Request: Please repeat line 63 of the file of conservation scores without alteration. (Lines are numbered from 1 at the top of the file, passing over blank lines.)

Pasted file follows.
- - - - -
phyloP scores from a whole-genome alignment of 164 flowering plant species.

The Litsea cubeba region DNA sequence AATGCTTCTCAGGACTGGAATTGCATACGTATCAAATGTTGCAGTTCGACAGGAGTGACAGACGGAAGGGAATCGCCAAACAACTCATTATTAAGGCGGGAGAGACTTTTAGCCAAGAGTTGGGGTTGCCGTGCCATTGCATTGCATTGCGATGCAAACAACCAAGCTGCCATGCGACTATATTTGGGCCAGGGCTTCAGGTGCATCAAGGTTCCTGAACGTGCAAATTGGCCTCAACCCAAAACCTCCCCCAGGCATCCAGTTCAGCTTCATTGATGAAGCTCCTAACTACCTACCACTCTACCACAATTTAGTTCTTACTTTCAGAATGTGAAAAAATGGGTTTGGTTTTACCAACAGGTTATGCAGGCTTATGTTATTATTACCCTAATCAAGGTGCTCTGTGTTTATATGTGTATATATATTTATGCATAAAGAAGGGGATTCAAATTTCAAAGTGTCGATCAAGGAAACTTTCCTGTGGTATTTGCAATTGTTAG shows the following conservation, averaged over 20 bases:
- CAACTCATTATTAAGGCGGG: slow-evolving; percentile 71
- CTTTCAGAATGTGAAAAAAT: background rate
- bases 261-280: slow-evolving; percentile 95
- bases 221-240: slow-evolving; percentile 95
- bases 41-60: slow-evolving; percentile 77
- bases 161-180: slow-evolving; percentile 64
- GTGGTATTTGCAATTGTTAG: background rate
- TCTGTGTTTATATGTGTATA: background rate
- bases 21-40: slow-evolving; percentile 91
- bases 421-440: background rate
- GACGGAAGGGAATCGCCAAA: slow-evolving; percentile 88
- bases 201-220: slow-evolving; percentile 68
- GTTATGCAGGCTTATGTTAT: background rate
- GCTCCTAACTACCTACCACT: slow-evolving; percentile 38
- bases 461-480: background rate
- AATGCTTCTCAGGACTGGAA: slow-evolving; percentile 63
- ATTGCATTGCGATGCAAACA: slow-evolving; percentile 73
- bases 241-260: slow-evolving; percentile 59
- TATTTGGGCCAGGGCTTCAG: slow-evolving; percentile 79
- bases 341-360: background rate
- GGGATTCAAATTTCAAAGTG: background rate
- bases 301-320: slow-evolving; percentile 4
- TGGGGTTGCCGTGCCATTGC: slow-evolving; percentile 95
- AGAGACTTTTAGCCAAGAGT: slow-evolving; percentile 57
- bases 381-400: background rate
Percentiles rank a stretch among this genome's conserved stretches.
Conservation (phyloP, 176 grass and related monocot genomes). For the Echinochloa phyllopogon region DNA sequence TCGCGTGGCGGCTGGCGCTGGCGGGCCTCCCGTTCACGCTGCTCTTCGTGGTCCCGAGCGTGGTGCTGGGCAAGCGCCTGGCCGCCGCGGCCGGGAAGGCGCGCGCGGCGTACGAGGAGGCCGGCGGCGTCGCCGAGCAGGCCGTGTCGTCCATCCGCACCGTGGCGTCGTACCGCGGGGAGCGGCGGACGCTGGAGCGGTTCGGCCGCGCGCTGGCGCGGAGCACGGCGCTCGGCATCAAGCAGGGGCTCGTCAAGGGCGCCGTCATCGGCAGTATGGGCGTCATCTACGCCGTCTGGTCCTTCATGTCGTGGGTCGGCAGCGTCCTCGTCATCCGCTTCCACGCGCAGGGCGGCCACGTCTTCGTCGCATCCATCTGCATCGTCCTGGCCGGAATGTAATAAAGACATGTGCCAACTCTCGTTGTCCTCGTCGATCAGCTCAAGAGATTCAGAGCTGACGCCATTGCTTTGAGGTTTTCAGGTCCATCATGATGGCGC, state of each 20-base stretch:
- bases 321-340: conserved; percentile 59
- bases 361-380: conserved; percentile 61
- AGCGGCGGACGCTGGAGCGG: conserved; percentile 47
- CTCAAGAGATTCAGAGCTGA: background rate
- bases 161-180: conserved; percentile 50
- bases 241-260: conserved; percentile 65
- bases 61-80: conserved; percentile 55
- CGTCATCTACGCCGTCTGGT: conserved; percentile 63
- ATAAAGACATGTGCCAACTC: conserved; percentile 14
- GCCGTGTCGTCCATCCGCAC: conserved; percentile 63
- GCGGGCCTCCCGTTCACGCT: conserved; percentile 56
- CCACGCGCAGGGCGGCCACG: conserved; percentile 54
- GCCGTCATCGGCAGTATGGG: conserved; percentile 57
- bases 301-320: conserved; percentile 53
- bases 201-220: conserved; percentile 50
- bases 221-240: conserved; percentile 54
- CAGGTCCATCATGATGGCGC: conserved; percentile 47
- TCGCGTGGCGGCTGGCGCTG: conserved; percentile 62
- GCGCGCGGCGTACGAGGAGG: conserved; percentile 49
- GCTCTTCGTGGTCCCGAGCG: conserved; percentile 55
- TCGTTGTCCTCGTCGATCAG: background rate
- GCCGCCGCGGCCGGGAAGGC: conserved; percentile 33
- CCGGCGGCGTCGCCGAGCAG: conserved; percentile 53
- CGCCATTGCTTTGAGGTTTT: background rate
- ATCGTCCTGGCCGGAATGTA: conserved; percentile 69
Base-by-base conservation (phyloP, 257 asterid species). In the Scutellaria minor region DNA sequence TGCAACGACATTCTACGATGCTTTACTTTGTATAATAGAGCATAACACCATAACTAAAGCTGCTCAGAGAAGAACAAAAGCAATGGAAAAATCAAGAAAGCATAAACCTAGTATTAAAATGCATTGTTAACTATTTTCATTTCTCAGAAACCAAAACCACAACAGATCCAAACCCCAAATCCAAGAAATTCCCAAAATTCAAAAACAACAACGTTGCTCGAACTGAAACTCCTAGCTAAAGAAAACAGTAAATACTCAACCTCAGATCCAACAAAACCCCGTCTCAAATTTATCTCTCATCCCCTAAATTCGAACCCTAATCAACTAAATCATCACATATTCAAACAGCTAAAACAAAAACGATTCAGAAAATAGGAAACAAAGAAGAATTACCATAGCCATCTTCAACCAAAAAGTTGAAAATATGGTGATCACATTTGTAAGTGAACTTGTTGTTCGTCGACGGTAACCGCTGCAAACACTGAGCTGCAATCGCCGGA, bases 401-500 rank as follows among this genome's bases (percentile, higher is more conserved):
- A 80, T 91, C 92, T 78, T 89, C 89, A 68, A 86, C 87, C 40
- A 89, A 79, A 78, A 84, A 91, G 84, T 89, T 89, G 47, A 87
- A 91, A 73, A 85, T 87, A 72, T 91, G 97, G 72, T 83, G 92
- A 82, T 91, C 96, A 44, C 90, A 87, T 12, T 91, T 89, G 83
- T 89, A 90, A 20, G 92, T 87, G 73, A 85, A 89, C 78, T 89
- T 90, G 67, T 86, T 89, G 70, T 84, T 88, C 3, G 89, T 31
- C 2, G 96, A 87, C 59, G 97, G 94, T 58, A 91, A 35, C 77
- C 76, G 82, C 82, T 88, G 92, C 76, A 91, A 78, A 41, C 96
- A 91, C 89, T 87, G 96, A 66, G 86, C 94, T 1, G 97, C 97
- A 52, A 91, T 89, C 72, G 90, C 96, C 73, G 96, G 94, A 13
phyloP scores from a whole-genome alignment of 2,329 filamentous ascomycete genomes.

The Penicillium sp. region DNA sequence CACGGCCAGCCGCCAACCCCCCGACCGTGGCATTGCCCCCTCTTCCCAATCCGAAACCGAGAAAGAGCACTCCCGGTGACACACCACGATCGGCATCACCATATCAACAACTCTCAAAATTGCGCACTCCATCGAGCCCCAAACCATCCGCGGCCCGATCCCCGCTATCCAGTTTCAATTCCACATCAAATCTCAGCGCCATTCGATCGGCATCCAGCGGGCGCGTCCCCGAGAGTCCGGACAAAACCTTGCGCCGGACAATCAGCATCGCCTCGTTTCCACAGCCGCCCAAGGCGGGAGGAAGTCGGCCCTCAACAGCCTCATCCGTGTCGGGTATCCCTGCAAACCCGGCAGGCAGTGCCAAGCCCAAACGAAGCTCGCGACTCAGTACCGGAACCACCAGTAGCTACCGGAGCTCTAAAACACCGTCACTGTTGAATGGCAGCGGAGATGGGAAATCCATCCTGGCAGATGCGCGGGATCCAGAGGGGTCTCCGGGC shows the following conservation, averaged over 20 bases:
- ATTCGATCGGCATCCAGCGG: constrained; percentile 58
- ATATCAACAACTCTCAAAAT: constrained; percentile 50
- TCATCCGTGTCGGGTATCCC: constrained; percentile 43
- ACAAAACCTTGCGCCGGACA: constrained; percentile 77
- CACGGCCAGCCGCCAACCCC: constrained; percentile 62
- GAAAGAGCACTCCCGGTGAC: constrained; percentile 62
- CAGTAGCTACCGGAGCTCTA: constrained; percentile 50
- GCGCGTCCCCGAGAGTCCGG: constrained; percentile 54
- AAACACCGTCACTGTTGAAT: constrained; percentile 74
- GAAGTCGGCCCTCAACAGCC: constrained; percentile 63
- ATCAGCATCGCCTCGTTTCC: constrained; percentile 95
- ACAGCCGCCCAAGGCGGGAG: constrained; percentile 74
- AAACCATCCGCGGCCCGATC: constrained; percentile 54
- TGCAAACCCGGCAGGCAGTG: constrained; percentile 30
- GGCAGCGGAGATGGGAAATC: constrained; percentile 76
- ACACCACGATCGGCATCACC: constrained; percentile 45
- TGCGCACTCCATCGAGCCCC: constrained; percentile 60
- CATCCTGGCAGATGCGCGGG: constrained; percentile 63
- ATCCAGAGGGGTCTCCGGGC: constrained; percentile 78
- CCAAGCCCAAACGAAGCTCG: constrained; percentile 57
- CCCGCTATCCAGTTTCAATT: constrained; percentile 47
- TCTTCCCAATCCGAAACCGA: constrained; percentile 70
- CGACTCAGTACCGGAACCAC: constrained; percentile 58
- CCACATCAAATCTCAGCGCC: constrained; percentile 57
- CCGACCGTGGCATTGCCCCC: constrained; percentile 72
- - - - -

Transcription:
- C 76, G 82, C 82, T 88, G 92, C 76, A 91, A 78, A 41, C 96